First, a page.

Earlier this month, the most powerful man in America sat across from the country’s favorite pro-pot doctor for a nationally televised interview. The conversation appeared in Sanjay Gupta’s latest installment of the documentary “Weed,” in which the physician discusses drug policy and public health with a variety of elected officials. In weeks prior to the CNN special, speculation ran rampant online about the interview’s content.

When the documentary finally aired, the highly anticipated interview appeared only briefly. After reaffirming his support for medical marijuana research, President Barack Obama added, “I’m also on record as saying that the more we treat some of these issues related to drug abuse from a public health model and not just from an incarceration model, the better off we’re going to be.”

Obama’s comments were neither enraging nor revolutionary. The president chose to play it safe. Still, his statements echoed an increasingly mainstream sentiment — the belief that America’s drug problem should be treated as a health issue. The president’s interview may not accomplish anything on its own, but it does represent another small step toward widespread acceptance of pragmatic substance abuse policies. The call for action arises from growing discontent with the United States’ current approach to drug use.

America’s failed “War on Drugs” can be summarized in a few sentences. Over four decades, U.S. taxpayers have contributed nearly a trillion dollars toward federal, state and local drug enforcement. This aggressive approach largely explains why America holds the highest citizen incarceration rate in the entire world. Despite this dubious achievement, the country consistently ranks as one of the world’s largest consumers of illicit drugs.

Most Americans are keenly aware that the drug war is a losing battle. In 2014, 67 percent told the Pew Research Center that the United States should significantly alter its drug policy. High-profile politicians are beginning to respond to the outcry, with such staunchly opposed ideologues as Senators Chuck Schumer and Ted Cruz even bemoaning the current system’s flaws. Amidst all this negativity, however, few conversations focus on an actual solution.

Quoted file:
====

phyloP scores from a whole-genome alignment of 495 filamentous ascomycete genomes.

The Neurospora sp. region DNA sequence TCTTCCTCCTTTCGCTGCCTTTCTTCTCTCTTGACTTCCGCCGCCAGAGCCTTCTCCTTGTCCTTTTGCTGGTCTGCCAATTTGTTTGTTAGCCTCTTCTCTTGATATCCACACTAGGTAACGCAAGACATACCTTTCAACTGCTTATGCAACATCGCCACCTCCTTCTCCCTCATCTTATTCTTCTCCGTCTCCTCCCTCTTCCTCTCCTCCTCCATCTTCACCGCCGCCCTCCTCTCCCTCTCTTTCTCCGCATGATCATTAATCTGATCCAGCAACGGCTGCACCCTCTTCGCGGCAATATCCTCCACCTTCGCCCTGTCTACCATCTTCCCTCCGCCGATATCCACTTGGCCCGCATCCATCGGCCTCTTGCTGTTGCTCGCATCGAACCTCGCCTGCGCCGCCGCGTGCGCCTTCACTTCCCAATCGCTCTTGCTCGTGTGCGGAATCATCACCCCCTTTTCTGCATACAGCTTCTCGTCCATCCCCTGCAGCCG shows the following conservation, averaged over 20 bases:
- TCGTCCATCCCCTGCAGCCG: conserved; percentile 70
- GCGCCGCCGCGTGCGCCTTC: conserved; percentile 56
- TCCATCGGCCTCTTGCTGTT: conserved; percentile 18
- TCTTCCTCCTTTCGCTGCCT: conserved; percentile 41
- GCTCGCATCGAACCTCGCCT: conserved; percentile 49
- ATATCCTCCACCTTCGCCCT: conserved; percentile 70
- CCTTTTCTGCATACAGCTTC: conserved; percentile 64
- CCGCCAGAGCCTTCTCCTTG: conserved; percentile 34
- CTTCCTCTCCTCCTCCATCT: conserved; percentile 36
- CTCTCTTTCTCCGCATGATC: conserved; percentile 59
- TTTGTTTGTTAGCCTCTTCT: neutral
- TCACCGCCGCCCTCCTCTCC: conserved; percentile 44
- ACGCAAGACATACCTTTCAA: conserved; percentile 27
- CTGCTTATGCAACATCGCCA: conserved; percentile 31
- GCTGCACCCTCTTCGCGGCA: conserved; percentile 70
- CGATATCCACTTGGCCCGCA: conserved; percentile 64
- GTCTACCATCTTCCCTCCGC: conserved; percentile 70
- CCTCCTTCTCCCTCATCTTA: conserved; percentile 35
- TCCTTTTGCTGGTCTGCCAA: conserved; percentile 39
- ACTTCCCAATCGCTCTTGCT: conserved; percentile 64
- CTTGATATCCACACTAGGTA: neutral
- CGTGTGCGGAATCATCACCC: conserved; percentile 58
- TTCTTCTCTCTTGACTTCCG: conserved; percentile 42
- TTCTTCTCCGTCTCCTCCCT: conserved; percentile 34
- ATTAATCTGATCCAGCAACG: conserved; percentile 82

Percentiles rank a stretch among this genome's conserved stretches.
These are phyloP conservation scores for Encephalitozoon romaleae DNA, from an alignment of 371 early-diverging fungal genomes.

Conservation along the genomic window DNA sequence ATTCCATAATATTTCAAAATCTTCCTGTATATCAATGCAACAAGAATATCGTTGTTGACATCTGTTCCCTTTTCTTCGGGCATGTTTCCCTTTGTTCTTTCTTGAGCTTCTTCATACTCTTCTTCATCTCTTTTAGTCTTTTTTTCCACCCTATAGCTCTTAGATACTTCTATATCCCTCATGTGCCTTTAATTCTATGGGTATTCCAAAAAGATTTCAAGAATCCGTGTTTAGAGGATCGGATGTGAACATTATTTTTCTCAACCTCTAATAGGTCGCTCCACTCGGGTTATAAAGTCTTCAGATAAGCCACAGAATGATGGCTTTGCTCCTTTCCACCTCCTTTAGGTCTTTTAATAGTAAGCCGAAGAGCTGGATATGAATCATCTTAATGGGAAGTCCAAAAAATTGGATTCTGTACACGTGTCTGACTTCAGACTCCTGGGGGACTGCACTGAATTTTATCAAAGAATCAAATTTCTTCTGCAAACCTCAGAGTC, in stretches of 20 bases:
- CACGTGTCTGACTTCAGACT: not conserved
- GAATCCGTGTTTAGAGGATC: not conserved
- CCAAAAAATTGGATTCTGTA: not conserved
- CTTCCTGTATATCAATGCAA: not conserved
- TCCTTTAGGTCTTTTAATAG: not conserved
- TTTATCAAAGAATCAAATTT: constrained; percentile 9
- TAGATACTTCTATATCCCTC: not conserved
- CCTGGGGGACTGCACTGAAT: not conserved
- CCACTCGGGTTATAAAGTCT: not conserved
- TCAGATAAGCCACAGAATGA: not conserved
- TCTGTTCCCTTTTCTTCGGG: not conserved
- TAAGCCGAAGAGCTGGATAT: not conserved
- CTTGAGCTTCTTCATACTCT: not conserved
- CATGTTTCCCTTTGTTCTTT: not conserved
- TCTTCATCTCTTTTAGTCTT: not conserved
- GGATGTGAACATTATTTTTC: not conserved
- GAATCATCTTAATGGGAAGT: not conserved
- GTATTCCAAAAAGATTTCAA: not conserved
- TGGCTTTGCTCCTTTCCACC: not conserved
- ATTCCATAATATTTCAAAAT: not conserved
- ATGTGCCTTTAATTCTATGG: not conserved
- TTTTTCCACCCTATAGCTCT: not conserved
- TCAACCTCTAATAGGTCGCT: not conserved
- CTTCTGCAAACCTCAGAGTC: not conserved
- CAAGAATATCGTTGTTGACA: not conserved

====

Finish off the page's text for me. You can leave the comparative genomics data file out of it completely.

The most compelling plan of action centers on the public health model that the president alluded to in his interview. Programs that adhere to this dynamic philosophy produce impressive results in foreign countries but struggle for funding and implementation in the States.

The “public health” or “harm reduction” approach to drug policy accepts the inevitable nature of substance abuse, and aims to reduce its negative effects rather than eliminate the behavior altogether. Harm reduction services provide preventative resources that reduce the health risks of drug use and provide care to addicted patients without requiring abstinence as a precondition for help.

Needle exchange programs, for example, allow injecting drug users to attain clean hypodermic needles and related paraphernalia for little to no cost. In exchange, individuals who use the service must return used syringes before they receive more, assuring that potentially infected needles are safely disposed. Comprehensive studies by the World Health Organization and Centers for Disease Control and Prevention confirm that needle and syringe programs reduce the spread of HIV amongst intravenous drug users while also creating a relationship between addicts and social workers that can ultimately lead to rehabilitation and sobriety.